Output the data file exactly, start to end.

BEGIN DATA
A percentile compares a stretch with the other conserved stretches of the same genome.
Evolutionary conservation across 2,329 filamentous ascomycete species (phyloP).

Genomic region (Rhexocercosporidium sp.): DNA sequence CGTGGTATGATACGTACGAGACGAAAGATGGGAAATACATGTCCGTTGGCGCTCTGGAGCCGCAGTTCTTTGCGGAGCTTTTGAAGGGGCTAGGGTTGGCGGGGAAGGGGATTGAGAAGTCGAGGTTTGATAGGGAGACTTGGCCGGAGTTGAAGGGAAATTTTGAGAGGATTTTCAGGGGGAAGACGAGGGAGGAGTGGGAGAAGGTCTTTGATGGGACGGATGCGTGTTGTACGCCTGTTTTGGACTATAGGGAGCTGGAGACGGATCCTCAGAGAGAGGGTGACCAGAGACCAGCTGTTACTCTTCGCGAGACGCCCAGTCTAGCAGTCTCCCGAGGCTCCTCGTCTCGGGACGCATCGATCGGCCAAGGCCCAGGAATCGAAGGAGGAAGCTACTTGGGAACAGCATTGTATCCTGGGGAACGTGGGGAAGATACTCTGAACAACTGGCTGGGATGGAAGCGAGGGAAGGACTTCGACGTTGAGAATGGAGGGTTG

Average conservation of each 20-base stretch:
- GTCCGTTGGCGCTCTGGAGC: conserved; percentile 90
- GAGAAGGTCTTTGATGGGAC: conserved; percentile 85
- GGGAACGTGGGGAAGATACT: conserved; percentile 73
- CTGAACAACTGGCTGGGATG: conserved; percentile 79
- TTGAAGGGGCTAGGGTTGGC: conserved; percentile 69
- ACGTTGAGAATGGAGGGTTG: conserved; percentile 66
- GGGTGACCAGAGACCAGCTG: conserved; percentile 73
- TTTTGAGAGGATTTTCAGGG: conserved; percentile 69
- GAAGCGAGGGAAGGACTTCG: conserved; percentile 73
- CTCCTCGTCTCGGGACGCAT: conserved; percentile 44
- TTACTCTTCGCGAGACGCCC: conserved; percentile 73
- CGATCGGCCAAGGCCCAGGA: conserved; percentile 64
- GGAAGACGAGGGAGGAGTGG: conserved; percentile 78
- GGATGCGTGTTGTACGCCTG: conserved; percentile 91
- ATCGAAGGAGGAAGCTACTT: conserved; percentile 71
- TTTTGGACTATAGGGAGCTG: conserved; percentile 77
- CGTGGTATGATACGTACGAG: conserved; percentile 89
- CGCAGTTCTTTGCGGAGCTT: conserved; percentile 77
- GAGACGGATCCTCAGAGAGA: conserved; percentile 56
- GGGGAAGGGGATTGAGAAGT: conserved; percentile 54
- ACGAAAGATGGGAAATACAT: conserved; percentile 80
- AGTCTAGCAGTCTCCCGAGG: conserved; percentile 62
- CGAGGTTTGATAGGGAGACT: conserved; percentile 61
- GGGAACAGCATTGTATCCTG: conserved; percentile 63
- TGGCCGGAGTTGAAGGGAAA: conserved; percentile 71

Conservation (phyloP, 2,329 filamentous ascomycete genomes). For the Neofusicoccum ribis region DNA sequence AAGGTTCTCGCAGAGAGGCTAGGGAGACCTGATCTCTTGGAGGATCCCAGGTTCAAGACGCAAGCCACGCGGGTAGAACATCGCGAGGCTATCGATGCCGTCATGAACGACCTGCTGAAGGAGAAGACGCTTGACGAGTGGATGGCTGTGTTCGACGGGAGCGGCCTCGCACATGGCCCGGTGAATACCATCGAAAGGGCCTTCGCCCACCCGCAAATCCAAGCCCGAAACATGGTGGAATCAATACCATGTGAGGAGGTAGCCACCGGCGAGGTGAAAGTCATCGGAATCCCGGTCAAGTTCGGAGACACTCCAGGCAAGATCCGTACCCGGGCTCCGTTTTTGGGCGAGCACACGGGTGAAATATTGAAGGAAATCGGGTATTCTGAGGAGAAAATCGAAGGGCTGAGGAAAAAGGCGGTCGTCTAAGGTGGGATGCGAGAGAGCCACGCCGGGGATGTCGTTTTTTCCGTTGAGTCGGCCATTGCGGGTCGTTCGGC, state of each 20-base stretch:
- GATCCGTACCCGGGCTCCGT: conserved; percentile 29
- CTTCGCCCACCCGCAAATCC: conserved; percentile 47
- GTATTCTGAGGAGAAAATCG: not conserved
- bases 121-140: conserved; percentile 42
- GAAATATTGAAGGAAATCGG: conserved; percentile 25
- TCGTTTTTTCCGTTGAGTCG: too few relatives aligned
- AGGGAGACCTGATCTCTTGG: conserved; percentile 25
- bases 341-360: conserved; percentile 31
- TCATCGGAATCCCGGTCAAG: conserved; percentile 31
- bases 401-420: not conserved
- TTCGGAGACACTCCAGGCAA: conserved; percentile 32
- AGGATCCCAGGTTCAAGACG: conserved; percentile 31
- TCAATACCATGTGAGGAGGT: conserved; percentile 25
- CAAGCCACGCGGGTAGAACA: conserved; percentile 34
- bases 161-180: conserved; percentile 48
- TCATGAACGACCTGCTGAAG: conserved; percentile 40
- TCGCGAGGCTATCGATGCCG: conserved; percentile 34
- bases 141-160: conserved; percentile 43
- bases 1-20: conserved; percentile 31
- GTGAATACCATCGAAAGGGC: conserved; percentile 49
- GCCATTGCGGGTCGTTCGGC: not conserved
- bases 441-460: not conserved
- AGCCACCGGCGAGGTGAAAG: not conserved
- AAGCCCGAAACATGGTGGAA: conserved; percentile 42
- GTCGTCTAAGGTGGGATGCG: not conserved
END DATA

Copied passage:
A percentile compares a stretch with the other conserved stretches of the same genome.
Evolutionary conservation across 2,329 filamentous ascomycete species (phyloP).

Genomic region (Rhexocercosporidium sp.): DNA sequence CGTGGTATGATACGTACGAGACGAAAGATGGGAAATACATGTCCGTTGGCGCTCTGGAGCCGCAGTTCTTTGCGGAGCTTTTGAAGGGGCTAGGGTTGGCGGGGAAGGGGATTGAGAAGTCGAGGTTTGATAGGGAGACTTGGCCGGAGTTGAAGGGAAATTTTGAGAGGATTTTCAGGGGGAAGACGAGGGAGGAGTGGGAGAAGGTCTTTGATGGGACGGATGCGTGTTGTACGCCTGTTTTGGACTATAGGGAGCTGGAGACGGATCCTCAGAGAGAGGGTGACCAGAGACCAGCTGTTACTCTTCGCGAGACGCCCAGTCTAGCAGTCTCCCGAGGCTCCTCGTCTCGGGACGCATCGATCGGCCAAGGCCCAGGAATCGAAGGAGGAAGCTACTTGGGAACAGCATTGTATCCTGGGGAACGTGGGGAAGATACTCTGAACAACTGGCTGGGATGGAAGCGAGGGAAGGACTTCGACGTTGAGAATGGAGGGTTG

Average conservation of each 20-base stretch:
- GTCCGTTGGCGCTCTGGAGC: conserved; percentile 90
- GAGAAGGTCTTTGATGGGAC: conserved; percentile 85
- GGGAACGTGGGGAAGATACT: conserved; percentile 73
- CTGAACAACTGGCTGGGATG: conserved; percentile 79
- TTGAAGGGGCTAGGGTTGGC: conserved; percentile 69
- ACGTTGAGAATGGAGGGTTG: conserved; percentile 66
- GGGTGACCAGAGACCAGCTG: conserved; percentile 73
- TTTTGAGAGGATTTTCAGGG: conserved; percentile 69
- GAAGCGAGGGAAGGACTTCG: conserved; percentile 73
- CTCCTCGTCTCGGGACGCAT: conserved; percentile 44
- TTACTCTTCGCGAGACGCCC: conserved; percentile 73
- CGATCGGCCAAGGCCCAGGA: conserved; percentile 64
- GGAAGACGAGGGAGGAGTGG: conserved; percentile 78
- GGATGCGTGTTGTACGCCTG: conserved; percentile 91
- ATCGAAGGAGGAAGCTACTT: conserved; percentile 71
- TTTTGGACTATAGGGAGCTG: conserved; percentile 77
- CGTGGTATGATACGTACGAG: conserved; percentile 89
- CGCAGTTCTTTGCGGAGCTT: conserved; percentile 77
- GAGACGGATCCTCAGAGAGA: conserved; percentile 56
- GGGGAAGGGGATTGAGAAGT: conserved; percentile 54
- ACGAAAGATGGGAAATACAT: conserved; percentile 80
- AGTCTAGCAGTCTCCCGAGG: conserved; percentile 62
- CGAGGTTTGATAGGGAGACT: conserved; percentile 61
- GGGAACAGCATTGTATCCTG: conserved; percentile 63
- TGGCCGGAGTTGAAGGGAAA: conserved; percentile 71

Conservation (phyloP, 2,329 filamentous ascomycete genomes). For the Neofusicoccum ribis region DNA sequence AAGGTTCTCGCAGAGAGGCTAGGGAGACCTGATCTCTTGGAGGATCCCAGGTTCAAGACGCAAGCCACGCGGGTAGAACATCGCGAGGCTATCGATGCCGTCATGAACGACCTGCTGAAGGAGAAGACGCTTGACGAGTGGATGGCTGTGTTCGACGGGAGCGGCCTCGCACATGGCCCGGTGAATACCATCGAAAGGGCCTTCGCCCACCCGCAAATCCAAGCCCGAAACATGGTGGAATCAATACCATGTGAGGAGGTAGCCACCGGCGAGGTGAAAGTCATCGGAATCCCGGTCAAGTTCGGAGACACTCCAGGCAAGATCCGTACCCGGGCTCCGTTTTTGGGCGAGCACACGGGTGAAATATTGAAGGAAATCGGGTATTCTGAGGAGAAAATCGAAGGGCTGAGGAAAAAGGCGGTCGTCTAAGGTGGGATGCGAGAGAGCCACGCCGGGGATGTCGTTTTTTCCGTTGAGTCGGCCATTGCGGGTCGTTCGGC, state of each 20-base stretch:
- GATCCGTACCCGGGCTCCGT: conserved; percentile 29
- CTTCGCCCACCCGCAAATCC: conserved; percentile 47
- GTATTCTGAGGAGAAAATCG: not conserved
- bases 121-140: conserved; percentile 42
- GAAATATTGAAGGAAATCGG: conserved; percentile 25
- TCGTTTTTTCCGTTGAGTCG: too few relatives aligned
- AGGGAGACCTGATCTCTTGG: conserved; percentile 25
- bases 341-360: conserved; percentile 31
- TCATCGGAATCCCGGTCAAG: conserved; percentile 31
- bases 401-420: not conserved
- TTCGGAGACACTCCAGGCAA: conserved; percentile 32
- AGGATCCCAGGTTCAAGACG: conserved; percentile 31
- TCAATACCATGTGAGGAGGT: conserved; percentile 25
- CAAGCCACGCGGGTAGAACA: conserved; percentile 34
- bases 161-180: conserved; percentile 48
- TCATGAACGACCTGCTGAAG: conserved; percentile 40
- TCGCGAGGCTATCGATGCCG: conserved; percentile 34
- bases 141-160: conserved; percentile 43
- bases 1-20: conserved; percentile 31
- GTGAATACCATCGAAAGGGC: conserved; percentile 49
- GCCATTGCGGGTCGTTCGGC: not conserved
- bases 441-460: not conserved
- AGCCACCGGCGAGGTGAAAG: not conserved
- AAGCCCGAAACATGGTGGAA: conserved; percentile 42
- GTCGTCTAAGGTGGGATGCG: not conserved